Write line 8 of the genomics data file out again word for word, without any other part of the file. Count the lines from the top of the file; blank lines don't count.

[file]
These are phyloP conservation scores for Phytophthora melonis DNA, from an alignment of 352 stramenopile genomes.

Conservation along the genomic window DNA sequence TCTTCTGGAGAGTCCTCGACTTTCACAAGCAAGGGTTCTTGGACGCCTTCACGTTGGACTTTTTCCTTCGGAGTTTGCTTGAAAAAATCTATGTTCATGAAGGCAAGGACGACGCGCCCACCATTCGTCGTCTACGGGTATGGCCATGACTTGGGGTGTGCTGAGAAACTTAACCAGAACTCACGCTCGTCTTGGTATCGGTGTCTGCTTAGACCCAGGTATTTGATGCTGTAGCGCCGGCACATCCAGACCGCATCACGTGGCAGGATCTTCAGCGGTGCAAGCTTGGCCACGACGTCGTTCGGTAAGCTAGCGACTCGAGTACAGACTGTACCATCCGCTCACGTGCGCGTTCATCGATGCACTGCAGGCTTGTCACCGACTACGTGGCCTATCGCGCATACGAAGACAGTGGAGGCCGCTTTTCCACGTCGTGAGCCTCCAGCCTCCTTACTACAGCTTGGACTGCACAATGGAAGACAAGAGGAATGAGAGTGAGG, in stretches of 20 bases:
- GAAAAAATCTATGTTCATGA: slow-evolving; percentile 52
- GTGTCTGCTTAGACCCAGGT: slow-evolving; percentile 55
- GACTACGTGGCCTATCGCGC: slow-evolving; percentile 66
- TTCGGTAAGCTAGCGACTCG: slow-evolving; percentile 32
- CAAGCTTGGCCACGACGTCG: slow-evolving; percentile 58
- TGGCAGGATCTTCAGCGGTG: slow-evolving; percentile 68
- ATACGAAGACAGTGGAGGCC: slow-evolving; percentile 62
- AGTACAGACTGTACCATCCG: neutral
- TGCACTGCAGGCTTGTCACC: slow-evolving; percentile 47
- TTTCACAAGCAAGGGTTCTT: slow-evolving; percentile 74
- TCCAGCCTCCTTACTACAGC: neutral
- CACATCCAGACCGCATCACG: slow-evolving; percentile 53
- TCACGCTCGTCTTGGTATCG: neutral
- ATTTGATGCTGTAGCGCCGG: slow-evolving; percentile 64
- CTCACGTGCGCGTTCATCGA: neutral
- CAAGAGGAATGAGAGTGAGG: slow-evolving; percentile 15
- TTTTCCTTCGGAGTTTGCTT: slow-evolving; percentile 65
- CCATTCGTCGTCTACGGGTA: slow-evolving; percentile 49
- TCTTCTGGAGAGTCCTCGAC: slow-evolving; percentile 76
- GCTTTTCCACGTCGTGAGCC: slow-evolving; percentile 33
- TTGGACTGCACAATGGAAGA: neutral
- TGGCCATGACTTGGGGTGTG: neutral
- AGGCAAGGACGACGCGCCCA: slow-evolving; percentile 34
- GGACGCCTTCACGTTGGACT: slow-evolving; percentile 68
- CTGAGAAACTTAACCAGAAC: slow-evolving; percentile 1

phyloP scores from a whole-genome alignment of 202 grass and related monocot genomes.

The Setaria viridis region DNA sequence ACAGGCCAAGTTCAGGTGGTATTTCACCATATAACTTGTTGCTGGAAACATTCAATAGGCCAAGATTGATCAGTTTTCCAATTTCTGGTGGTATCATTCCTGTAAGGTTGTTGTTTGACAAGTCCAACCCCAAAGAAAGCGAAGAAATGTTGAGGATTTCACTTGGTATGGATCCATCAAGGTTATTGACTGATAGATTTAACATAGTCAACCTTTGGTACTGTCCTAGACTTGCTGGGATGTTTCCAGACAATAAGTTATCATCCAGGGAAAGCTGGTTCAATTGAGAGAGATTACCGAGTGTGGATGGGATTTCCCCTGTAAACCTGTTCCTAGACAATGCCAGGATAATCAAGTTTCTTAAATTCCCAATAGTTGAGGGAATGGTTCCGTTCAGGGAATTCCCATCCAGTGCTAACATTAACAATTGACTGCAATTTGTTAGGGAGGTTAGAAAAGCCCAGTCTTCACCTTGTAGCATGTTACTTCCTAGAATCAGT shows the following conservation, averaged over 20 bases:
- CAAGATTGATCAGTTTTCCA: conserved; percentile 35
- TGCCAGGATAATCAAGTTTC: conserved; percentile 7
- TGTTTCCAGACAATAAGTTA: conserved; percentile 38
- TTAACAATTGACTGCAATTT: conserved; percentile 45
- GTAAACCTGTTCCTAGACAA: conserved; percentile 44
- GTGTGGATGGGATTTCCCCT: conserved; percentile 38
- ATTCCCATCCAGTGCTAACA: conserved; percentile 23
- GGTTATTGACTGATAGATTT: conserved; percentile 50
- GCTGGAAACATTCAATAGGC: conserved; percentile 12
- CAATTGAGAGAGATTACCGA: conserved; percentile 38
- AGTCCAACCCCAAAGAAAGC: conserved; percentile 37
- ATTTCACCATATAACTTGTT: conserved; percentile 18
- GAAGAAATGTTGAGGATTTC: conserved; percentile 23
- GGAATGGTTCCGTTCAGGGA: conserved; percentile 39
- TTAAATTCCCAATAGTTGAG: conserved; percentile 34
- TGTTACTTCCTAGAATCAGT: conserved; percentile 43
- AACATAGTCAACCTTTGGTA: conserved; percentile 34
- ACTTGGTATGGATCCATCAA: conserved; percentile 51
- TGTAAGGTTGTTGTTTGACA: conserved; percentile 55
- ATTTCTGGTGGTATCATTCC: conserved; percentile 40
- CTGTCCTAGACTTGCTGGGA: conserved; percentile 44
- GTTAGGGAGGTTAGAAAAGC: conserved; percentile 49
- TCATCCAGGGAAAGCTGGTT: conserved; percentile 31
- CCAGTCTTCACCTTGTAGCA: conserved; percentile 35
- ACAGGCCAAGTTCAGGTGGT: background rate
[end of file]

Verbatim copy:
- TGGCAGGATCTTCAGCGGTG: slow-evolving; percentile 68